• Fiona Prior

O Brave New World ...



We are all thinking about the future. Unsurprisingly, the future now has a very real demarcation point for most. D-day is post COVID-19 shutdown. And interestingly, all the possibilities always there have become far more compelling options with regards to how we conduct our post-COVID lives.


We have the opportunity to use this pause in time to learn from our past mistakes and create something better.


You only have to google terms like ‘for purpose/for profit’, ‘impact investment’, ‘patient capital’, etc., to get an inkling of how money and focus can now be put into businesses and practices that will actually benefit the planet, community well-being, and of course anyone who uses their investments/resources to enable these renewals.


We don’t want the future to be an approximation of a past that brought us to the COVID-19 pandemic. Therefore we must be prepared to put in the effort to build a world that is safer and less in denial about the flaws of our existing globalised business and cultural models.


Why would anyone want to support a future that contaminates our skies and water supplies, fills our seas and rivers with choking plastic and toxins, or pumps similar poison into man-made holes on our earth?


Surely we want our grandchildren to lead lives full of meaning and hope, and not mental health issues or methamphetamine habits. We love them and want them to have lives of dignity. I'd not only like young ones to view work as something more than a ticket to a demographic, but to also be equally satisfied in the absence of work, their lives full of alternative activities of which they can be proud. No one can seriously believe anymore that with increased automation there will be enough jobs to go round in the future? We must start educating and planning for this reality now.


Why would anyone want to perpetuate a past that permits (and through action, actually supports) the exploitation of workers in sweatshops or in ‘gig’ economies, or insidiously corrupts our young people into becoming competitively consuming and non-caring narcissists. Of course we don’t. We want young ones to love and care for others and our world; to appreciate the joys of learning how to live and give; how to love, protect and understand … and even how to prepare and eat the gains of an afternoon spent fishing in a river or the ocean with their friends.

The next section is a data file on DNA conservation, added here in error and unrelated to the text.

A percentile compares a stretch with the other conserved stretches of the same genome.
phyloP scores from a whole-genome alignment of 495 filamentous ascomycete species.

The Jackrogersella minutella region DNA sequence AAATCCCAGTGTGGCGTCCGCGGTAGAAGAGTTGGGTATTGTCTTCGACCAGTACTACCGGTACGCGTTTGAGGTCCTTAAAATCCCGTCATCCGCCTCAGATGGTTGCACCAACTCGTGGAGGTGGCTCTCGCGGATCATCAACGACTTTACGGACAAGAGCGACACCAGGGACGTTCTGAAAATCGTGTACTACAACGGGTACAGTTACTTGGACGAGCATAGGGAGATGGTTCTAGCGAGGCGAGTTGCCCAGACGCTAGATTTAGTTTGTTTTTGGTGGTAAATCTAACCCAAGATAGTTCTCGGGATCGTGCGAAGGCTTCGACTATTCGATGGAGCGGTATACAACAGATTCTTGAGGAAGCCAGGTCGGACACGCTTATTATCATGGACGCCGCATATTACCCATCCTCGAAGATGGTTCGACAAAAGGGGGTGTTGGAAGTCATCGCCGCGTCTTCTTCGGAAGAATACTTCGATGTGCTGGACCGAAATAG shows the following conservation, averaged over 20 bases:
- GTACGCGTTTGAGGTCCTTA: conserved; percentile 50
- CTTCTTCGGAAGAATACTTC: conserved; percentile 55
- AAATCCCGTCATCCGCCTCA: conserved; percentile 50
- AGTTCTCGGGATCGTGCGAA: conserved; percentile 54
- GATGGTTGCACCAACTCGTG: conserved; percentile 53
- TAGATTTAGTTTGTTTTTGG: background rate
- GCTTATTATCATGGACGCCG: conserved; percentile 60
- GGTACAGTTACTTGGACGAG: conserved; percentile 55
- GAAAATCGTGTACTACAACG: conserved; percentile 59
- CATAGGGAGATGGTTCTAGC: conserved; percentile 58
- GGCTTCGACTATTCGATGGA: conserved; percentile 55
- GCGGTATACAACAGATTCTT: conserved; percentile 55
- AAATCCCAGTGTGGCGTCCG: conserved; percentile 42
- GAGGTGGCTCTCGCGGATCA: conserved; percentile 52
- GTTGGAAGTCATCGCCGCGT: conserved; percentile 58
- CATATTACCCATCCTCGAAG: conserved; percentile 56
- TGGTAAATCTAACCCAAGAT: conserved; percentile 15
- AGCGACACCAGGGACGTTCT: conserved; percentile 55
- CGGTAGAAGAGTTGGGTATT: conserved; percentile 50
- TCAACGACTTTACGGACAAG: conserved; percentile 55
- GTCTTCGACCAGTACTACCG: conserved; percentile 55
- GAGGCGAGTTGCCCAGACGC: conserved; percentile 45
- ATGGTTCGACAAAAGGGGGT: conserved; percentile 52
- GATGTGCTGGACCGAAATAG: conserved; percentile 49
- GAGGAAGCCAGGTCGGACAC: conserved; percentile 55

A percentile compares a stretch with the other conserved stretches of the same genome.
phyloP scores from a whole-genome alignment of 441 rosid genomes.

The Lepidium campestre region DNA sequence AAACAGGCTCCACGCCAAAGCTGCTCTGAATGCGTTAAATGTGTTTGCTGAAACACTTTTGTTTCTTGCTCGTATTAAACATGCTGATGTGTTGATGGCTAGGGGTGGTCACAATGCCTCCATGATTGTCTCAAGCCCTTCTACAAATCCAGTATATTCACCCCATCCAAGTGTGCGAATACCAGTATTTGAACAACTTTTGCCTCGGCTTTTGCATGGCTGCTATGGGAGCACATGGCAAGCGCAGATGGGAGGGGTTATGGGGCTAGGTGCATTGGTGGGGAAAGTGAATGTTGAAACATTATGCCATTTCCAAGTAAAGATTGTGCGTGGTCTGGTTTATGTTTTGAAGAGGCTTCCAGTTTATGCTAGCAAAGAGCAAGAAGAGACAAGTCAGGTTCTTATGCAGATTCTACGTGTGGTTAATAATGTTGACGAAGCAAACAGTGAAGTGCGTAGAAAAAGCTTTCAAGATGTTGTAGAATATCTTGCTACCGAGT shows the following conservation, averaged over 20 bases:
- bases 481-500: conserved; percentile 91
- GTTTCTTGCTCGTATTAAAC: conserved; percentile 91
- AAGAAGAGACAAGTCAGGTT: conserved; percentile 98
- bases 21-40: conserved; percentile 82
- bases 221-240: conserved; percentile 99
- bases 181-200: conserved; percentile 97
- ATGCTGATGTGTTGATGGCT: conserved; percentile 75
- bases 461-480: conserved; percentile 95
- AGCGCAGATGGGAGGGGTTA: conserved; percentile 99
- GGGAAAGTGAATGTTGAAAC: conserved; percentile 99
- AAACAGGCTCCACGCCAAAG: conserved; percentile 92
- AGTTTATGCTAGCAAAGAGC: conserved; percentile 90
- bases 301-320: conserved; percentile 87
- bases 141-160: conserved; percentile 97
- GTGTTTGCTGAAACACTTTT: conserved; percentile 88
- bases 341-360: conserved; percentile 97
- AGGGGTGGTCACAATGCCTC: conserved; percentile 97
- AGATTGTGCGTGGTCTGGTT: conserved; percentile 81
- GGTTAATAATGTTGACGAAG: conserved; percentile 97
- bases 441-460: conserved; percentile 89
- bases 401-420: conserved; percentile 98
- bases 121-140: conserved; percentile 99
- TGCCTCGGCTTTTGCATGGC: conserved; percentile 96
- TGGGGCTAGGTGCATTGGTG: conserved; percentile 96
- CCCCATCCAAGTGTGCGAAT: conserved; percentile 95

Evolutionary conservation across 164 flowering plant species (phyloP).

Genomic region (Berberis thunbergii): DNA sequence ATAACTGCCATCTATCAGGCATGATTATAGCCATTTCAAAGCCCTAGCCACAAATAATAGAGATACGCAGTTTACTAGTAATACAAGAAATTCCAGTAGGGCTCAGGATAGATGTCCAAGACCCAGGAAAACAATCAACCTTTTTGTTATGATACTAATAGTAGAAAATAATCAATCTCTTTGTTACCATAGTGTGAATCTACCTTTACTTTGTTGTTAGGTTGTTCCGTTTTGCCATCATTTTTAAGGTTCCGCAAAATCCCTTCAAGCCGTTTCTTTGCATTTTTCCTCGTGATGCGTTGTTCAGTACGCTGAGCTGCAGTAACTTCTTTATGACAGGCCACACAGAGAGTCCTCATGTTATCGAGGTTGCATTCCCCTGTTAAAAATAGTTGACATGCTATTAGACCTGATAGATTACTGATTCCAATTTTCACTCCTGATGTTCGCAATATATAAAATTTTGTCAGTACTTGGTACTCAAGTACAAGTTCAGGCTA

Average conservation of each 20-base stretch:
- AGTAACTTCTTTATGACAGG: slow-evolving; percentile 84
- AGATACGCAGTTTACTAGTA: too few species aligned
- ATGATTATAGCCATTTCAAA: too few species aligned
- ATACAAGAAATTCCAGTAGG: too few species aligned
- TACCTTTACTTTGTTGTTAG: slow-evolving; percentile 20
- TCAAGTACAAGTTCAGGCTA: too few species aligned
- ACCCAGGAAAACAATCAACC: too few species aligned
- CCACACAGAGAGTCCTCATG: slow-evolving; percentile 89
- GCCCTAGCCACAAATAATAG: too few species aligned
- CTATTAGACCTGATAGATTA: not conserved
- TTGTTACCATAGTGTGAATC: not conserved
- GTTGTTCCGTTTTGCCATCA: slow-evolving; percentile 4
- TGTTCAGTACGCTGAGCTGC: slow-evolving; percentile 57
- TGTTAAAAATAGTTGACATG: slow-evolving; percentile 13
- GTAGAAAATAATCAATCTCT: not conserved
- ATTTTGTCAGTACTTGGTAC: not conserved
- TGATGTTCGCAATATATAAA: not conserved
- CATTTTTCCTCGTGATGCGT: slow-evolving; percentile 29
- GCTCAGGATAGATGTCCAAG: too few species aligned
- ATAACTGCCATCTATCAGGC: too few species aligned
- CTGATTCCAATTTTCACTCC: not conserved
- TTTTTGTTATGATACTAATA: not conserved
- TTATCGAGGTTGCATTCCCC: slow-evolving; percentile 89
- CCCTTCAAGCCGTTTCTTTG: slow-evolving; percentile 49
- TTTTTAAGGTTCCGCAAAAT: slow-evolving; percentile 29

My worst post-COVID nightmare is that vested interests will circle round those things that continue to cause damage to our society and use their influence to stymie the strengthening of sustainable alternatives; as if COVID-19 did not occur at all but was some weird fake dream that we all experienced simultaneously.

Of course we want to do better than we have.



The future is so close. Not since the end of two world wars has there been such an obvious moment to review our lives and demand better from ourselves, those around us and those who represent us.

© 2020 by Henry Thornton.  
This is a new HenryThornton site. The first Henry Thornton website is available at the National Library's Trove.  http://pandora.nla.gov.au/tep/33415